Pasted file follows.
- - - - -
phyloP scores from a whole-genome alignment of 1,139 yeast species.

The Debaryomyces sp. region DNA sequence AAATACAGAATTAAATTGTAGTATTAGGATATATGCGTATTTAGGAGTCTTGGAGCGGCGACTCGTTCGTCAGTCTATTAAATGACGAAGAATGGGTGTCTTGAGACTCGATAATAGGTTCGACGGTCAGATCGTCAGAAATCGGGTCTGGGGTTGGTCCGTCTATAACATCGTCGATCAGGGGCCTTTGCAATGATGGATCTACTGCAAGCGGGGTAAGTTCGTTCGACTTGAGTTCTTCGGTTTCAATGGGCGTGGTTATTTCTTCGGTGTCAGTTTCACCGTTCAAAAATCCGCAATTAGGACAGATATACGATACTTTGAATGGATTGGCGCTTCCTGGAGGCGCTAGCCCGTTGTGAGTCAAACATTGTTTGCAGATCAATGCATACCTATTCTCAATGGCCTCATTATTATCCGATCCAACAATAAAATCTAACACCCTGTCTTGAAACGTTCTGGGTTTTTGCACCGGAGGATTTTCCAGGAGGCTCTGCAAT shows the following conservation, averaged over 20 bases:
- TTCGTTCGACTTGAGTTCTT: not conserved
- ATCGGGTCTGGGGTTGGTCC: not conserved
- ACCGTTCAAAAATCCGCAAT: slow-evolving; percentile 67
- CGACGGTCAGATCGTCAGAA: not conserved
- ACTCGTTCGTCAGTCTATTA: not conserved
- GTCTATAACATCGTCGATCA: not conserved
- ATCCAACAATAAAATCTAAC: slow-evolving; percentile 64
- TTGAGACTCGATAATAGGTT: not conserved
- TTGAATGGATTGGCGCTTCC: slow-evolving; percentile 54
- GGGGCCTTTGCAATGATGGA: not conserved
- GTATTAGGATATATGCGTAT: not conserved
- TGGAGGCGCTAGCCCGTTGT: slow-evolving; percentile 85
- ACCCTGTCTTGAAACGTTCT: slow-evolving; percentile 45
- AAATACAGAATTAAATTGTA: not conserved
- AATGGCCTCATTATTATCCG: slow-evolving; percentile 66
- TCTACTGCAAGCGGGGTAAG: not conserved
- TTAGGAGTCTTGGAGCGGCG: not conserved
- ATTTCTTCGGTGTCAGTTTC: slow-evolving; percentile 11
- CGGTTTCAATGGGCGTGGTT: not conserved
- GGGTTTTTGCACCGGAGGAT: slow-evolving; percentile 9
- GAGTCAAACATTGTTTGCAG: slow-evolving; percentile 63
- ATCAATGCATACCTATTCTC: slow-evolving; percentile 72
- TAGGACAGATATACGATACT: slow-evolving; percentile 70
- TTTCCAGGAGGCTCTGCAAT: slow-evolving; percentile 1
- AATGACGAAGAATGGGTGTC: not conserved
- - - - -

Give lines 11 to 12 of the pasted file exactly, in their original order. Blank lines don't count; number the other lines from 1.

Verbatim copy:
- TTGAATGGATTGGCGCTTCC: slow-evolving; percentile 54
- GGGGCCTTTGCAATGATGGA: not conserved